PwC survey shows record level of pessimism among CEOs

PwC survey shows record level of pessimism among CEOs


More than half of CEOs believe that the rate of global growth will decline in 2020, with uncertainty fueling this record level of pessimism, according to PwC’s 23rd Annual Global CEO Survey.

PwC’s latest survey represented the views of almost 1,600 chief executives in more than 80 territories, and it found that just 27% of them were “very confident” their revenue would grow in 2020, the survey’s lowest level since 2009.

“While this more subdued outlook may cause concern, it is also not surprising. Shifting headlines around trade conflicts, climate change, political strife, cyber threats, social unrest and the like, cloud CEOs’ outlook on the road ahead,” said Bob Moritz, global chairman at PwC.

The results make interesting reading as CEOs’ revenue confidence, PwC said, can be a reliable indicator of trends in global GDP growth.

The report found four key themes emerging from the survey.

One is that uncertainty is undermining outlook. Two years ago, the same PwC survey found record levels of optimism. Today, the percentage of CEOs that think the rate of global GDP growth will decline has increased tenfold in that time, from 5% to 53%.

Uncertainty is fueling this fear, the report said. Over-regulation is seen as a top challenge, followed by concerns about uncertain economic growth, trade conflicts, climate change and cyber threats.

Another theme is that many CEOs think the internet will become more fractured as a lack of global regulation leads to governments increasingly introducing their own legislation.

“The internet—the great global connector and democratiser of information—is now confronting the unintended and dangerous consequences of its promise. With no effective global framework in place that can govern practices or control attacks on digital technology, a majority of CEOs surveyed foresee increasing legislation around online content, data privacy and dominant tech platforms,” said PwC.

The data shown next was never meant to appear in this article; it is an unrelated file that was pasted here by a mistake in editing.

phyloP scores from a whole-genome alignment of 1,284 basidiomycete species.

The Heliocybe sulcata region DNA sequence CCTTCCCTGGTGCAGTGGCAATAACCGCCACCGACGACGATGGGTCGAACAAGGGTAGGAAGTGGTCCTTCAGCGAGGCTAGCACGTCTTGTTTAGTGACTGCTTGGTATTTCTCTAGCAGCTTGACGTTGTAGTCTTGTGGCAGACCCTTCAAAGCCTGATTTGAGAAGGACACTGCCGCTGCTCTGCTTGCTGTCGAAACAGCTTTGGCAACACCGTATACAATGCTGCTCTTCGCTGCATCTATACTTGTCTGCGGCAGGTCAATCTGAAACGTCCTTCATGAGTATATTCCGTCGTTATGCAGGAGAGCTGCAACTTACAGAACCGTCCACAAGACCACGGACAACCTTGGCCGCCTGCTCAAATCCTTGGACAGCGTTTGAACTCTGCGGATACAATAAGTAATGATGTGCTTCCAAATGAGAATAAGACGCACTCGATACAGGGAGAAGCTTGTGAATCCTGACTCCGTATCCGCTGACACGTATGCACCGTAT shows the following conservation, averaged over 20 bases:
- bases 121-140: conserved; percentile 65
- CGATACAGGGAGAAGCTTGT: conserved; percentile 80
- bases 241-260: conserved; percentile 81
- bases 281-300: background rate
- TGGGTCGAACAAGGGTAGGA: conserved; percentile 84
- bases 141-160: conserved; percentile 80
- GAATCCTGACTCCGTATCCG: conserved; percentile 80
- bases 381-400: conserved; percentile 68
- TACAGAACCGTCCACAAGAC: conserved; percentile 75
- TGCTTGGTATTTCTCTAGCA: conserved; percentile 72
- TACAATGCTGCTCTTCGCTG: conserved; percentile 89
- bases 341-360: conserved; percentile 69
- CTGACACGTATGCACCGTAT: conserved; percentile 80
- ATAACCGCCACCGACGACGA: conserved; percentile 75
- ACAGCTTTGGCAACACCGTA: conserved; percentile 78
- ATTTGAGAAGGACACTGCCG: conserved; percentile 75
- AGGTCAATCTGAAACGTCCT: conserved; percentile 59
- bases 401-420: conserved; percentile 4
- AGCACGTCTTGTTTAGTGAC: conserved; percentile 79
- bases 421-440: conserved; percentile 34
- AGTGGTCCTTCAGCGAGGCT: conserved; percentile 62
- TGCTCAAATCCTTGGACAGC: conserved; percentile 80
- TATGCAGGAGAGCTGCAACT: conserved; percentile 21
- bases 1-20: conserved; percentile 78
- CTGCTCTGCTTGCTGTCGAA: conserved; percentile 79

Globally, 50% think local laws around content, commerce and privacy will create a more splintered internet, while 40% say it will become less fractured. And nearly 7 in 10 CEOs foresee an increase in legislation around content regulation and to break up dominant tech companies.

The third emerging theme is the need to upskill the workforce. As the Fourth Industrial Revolution (4IR) introduces new ways of working, new technical, digital and soft skills will be required. But these are in short supply, according to the report, leading to a consensus among CEOs that retraining and upskilling are the most important routes to closing potential skills gaps in their organizations.

Just 18% of global CEOs report significant progress in establishing programs to help employees do this. But firms that have made the most progress in upskilling say they are seeing better business outcomes as a result, including a stronger corporate culture, higher productivity and greater innovation.

The last theme is a changing view of climate change. CEOs today are more likely to see the benefits of investing in climate change initiatives than they were 10 years ago, although, as PwC acknowledged, this appreciation of the upside of taking action is “still subdued.”

Since 2010, the number who “strongly agree” green practices can boost a company’s reputation with key stakeholders, including employees, has almost doubled to 30%. And the number that think such initiatives will lead to significant product and service opportunities has seen a similar rise—from 13% to 25%.

“Compared with ten years ago, CEOs today are far more likely to see the benefits of going ‘green,’ such as reputational advantage, new product and service opportunities, and government or financial incentives,” the report said.

Photo by Andre Hunter on Unsplash


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